Here we are trying to figure out ways to gather together virtually and we happen to be reading the double Torah Portion of VaYakhel-Pekudei. The Hebrew word VaYakhel means: And he (Moses) gathered the people. We have been rising to the challenge of gathering together using the technological medium of Zoom! As I mentioned on our first Zoom gathering last night, I think we may be able to legitimately call ourselves the “Zoom Jews” for the time being. Hopefully, we will be back to normal soon and this new term (“Zoom Jews”) that I coined will be all but forgotten. In the meantime, we gather together without being physically present in the same place.
The second challenge that we have at this point in time is the challenge of keeping track of one another and of our wellbeing. Amazingly, our second Torah portion is Pekudei, which in Hebrew means: keeping track. In the Bible, Moses completed the building of the Sanctuary and gave an accounting of all the elements that went into the building of the holy space. He kept track of all the things that were donated and made a point of sharing that information with the people. We, today, are charged with keeping track of one another. We are the elements that go into making our congregation a holy community. And, we are doing the best we can to account for each and every one of us during this unusual time.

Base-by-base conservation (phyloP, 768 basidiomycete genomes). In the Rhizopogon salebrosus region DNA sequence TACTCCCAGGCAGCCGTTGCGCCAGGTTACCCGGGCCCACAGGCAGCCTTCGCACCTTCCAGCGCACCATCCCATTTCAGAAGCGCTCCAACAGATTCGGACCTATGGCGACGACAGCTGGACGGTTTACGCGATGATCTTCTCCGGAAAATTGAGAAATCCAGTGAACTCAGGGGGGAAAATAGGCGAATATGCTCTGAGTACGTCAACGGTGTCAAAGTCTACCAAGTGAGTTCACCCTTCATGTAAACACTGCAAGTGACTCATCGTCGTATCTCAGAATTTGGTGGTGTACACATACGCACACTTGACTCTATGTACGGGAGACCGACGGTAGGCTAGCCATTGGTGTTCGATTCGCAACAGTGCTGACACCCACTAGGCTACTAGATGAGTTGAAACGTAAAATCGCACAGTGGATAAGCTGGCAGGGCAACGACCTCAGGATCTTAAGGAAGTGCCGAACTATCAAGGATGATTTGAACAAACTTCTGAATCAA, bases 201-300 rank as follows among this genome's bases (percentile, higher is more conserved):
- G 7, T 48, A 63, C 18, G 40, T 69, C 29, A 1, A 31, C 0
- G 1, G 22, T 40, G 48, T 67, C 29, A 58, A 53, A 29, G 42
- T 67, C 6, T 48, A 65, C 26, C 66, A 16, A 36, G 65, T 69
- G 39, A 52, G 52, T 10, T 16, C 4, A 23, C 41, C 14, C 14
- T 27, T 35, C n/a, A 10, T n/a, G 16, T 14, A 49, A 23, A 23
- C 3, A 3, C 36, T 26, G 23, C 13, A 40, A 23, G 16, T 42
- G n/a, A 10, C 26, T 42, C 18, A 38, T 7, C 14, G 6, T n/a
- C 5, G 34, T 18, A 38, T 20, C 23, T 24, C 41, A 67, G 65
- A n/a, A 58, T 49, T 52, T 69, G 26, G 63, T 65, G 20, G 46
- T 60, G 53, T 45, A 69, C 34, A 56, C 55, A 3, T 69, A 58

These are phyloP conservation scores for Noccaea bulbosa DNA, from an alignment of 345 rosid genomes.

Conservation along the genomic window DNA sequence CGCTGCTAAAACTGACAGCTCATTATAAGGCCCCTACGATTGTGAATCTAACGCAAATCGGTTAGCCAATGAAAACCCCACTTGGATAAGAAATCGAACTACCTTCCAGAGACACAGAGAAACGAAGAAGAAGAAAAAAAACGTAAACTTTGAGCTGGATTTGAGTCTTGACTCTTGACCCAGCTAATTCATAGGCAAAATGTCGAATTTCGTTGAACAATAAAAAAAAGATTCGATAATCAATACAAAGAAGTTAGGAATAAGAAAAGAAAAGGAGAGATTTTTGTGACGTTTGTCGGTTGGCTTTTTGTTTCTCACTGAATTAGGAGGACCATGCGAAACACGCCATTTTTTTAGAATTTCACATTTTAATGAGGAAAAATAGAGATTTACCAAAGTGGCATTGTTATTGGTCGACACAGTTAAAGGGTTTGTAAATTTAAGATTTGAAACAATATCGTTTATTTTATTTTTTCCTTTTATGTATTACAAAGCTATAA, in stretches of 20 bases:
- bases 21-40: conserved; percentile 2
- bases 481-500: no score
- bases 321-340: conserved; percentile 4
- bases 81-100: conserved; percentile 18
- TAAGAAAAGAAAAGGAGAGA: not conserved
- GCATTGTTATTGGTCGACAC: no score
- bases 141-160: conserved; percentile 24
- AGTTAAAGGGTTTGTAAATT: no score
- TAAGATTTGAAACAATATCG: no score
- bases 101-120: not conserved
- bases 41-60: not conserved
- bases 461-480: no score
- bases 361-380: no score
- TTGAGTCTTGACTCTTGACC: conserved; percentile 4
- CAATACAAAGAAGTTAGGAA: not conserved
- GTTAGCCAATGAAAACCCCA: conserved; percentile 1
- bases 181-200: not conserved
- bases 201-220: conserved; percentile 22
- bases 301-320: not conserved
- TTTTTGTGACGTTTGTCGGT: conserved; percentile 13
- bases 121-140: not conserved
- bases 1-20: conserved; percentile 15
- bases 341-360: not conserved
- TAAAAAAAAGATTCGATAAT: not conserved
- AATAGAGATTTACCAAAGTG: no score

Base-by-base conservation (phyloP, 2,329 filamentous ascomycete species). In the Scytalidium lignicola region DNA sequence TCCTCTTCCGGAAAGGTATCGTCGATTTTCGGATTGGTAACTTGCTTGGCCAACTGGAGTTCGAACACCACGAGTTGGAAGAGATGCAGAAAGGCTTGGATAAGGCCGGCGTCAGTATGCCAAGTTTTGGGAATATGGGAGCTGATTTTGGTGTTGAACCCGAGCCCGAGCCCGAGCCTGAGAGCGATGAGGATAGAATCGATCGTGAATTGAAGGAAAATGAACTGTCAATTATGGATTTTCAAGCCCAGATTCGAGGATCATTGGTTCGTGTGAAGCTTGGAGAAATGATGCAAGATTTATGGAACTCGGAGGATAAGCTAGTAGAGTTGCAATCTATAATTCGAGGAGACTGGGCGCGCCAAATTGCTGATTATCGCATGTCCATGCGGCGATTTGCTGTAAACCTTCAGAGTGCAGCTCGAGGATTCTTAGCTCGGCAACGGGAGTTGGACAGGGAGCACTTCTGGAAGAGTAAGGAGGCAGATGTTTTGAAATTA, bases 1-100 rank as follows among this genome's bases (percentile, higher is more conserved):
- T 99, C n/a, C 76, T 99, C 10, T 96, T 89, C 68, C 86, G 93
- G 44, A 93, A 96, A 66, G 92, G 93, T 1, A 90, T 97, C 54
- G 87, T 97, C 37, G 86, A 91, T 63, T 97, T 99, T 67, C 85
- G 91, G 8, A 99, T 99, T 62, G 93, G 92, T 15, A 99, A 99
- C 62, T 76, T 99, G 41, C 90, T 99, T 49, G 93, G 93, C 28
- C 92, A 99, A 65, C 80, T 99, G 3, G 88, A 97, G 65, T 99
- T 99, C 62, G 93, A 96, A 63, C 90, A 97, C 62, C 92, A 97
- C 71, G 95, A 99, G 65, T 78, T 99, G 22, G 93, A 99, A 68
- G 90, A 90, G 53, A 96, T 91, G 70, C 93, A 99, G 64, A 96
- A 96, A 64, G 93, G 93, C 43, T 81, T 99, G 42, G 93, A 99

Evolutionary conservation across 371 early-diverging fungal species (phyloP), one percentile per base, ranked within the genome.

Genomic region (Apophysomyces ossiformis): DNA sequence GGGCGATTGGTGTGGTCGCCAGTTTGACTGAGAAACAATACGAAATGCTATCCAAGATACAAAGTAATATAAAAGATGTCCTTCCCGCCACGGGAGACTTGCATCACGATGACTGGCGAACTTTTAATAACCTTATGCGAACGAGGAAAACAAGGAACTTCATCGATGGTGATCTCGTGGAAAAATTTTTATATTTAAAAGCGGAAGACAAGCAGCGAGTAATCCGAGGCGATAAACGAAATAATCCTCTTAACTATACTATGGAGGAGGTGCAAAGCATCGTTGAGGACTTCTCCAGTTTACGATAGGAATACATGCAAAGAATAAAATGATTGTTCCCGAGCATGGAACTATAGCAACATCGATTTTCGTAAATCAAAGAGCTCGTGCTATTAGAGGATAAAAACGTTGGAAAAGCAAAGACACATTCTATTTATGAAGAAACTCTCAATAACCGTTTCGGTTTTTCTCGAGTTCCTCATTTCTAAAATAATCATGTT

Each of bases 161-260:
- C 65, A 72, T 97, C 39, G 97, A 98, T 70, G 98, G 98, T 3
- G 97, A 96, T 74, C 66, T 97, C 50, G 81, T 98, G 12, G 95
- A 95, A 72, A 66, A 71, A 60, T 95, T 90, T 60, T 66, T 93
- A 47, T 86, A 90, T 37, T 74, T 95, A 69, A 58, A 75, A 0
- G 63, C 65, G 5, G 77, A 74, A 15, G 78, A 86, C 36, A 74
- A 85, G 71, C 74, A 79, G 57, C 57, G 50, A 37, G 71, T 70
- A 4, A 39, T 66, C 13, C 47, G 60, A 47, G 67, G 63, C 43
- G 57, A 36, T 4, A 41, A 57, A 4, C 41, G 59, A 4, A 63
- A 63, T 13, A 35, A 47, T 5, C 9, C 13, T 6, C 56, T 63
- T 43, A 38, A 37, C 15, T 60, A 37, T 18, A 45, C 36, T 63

Please don’t hesitate to contact me/us by phone or by email and/or to take part in our Zoom opportunities. We want to know how you are. We want to hear from you. We want to share some torah and our prayers with you. We want to be connected.
VaYakhel-Pekudei says it all. Let’s gather virtually for the time being. Let’s connect as best we can. And let’s keep track of one another because we are all valued members of our holy community.
I take this opportunity to thank all of our staff and volunteers who have been working so hard to help us meet our congregational needs under such unusual circumstances!
This Shabbat is Shabbat HaChodesh. It is the last of four special Shabbatot before Passover. It falls on the Shabbat before the Jewish month of Nisan begins. The special Torah reading of the Maftir this Shabbat (Exodus 12:1-20) describes the night of the first Passover. It is an apt reminder that Passover will soon be here.
We also recite the blessing of the new Jewish month of Nisan this Shabbat. Rosh Chodesh Nisan will be on Wednesday night and Thursday of this coming week. May it be a month of joy, of good health, and of redemption!
I look forward to seeing you on the Zoom Virtual Abbreviated Kabbalat Shabbat this evening at 5:30 p.m. And I wish you and your loved ones a wonderful Shabbat!
Rabbi Gilah Dror
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